The “Presidential” bug has bitten Britain too, or so it seems. As the once great Britain goes to vote on Thursday (December 12) — in what is considered a referendum on Brexit — one feature that stood out in the parliamentary nation was the “Presidential” style of campaigning seen in the last few days.
A study by Loughborough University noted that Prime Minister Boris Johnson led campaigning for his Conservative Party with 31.7 per cent media coverage among all leaders, according to a Guardian report. His primary opponent Jeremy Corbyn of the Labour Party stood second in the list, with 26.9% media coverage. The two together accounted for over half the appearances made by all leaders.
For those who followed, the numbers dropped significantly, starting from 8.2% for John McDonnell (of Labour Party) the shadow chancellor, signalling a focus on top leaders.
The levels of “presidentialisation” of the election campaign were broadly in line with the 2017 campaign, David Deacon, professor of communication and media analysis at Loughborough University, was quoted as saying by the Guardian.
While this is a norm in the US, where the voters elect the President directly, the parliamentary system requires people to choose parties. The party that wins the majority gets to form the government and its leader becomes the Prime Minister.
However, in recent times, the Presidential style is becoming hard to resist for parliamentary nations.
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In the April-May Lok Sabha elections in India, the BJP also went with a presidential style, projecting its leader Narendra Modi as the prime ministerial candidate. It gave the impression that the people were voting for the man and not the party.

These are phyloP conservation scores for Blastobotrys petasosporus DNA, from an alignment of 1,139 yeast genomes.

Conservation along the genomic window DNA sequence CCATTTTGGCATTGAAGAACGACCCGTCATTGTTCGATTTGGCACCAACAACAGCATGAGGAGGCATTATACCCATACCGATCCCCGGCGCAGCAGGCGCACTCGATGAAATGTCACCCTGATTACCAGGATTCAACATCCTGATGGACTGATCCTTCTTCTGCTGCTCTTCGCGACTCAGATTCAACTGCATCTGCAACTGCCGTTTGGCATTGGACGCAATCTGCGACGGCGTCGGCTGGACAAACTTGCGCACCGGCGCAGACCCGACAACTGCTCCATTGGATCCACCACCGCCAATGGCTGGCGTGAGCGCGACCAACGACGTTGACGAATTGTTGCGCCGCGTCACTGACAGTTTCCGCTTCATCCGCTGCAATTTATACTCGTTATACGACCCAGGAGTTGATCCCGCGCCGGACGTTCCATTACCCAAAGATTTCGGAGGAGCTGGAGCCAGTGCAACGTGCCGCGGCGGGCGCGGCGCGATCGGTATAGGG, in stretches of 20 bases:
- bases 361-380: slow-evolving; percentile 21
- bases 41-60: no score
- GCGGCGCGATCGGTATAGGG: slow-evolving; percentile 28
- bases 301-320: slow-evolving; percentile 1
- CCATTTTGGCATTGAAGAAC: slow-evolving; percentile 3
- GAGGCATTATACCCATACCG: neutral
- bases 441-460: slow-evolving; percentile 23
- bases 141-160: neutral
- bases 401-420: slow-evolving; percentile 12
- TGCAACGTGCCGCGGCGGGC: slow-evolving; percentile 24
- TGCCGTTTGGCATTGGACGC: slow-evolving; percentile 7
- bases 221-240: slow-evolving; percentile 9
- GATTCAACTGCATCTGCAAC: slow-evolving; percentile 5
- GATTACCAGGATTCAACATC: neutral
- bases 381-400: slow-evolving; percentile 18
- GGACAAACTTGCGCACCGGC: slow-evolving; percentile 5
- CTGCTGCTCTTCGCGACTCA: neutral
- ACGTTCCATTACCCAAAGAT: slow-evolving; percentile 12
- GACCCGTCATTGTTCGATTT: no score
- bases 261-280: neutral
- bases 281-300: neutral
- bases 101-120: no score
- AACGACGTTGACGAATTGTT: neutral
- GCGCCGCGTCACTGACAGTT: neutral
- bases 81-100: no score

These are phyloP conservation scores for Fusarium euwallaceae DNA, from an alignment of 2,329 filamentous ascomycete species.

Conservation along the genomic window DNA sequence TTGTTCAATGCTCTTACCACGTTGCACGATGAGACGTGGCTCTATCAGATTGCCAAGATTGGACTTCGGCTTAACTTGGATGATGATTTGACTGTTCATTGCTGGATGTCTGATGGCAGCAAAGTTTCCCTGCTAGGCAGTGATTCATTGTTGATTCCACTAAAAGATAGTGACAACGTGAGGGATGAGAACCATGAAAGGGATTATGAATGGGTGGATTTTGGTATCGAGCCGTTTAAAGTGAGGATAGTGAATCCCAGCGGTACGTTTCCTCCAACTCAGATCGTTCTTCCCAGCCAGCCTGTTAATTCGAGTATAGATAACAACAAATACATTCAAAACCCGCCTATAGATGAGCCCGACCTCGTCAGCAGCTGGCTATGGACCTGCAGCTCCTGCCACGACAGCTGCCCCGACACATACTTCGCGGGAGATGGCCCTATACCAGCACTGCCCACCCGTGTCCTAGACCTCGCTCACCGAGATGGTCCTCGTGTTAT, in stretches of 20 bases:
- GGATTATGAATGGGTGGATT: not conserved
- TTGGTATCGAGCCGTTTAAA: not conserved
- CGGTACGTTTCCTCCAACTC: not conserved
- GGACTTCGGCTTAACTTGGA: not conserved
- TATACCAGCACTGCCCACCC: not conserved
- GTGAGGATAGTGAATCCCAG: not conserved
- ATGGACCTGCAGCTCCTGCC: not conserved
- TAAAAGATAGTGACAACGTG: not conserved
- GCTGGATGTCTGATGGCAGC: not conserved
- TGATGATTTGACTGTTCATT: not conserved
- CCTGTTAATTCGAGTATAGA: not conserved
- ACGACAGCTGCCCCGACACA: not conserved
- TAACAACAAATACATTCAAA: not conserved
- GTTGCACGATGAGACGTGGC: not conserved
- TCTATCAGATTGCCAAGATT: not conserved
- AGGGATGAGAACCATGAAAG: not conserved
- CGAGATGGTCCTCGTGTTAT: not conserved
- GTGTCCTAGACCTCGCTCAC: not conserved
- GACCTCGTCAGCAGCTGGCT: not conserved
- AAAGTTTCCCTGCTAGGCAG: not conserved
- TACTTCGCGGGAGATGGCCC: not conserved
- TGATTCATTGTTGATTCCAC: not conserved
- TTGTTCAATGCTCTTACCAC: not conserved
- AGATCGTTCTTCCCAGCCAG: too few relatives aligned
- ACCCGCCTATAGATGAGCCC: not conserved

The style could be one of the reasons for Modi’s victory, given that the opposition, including the primary opposition party Congress, failed to put up leader who could be seen to challenge Modi.
British parties’ move to go the Presidential style could be because of what’s at stake — Brexit or Britain’s exit from the European Union, that has seen the country divided and in chaos for the last three years.
The elections will decide whether Britain will stay or leave the Union, as the parties have taken a clear stand — Conservatives for Brexit and Labour for stay.
With smaller parties in the fray, there is a possibility of fracturing the vote share, resulting in a hung house. The two main parties would not want to leave that option open, and will look to consolidate votes to avoid having to depend on the minors.
On the last day of the campaign, Johnson asserted that the country will move forward “only if you get Brexit done”. Harping on his party’s ambitious, “amazing agenda”, he told the BBC, “We can achieve all of these things. But we can’t if our politics is paralysed by Brexit. We have to move it forward.”
On the other hand, dismissing exit polls that gave a clear victory to the Conservatives, Corbyn told the country’s national broadcaster that if voted, the first thing he would do was “deal with the worst levels of poverty in Britain”.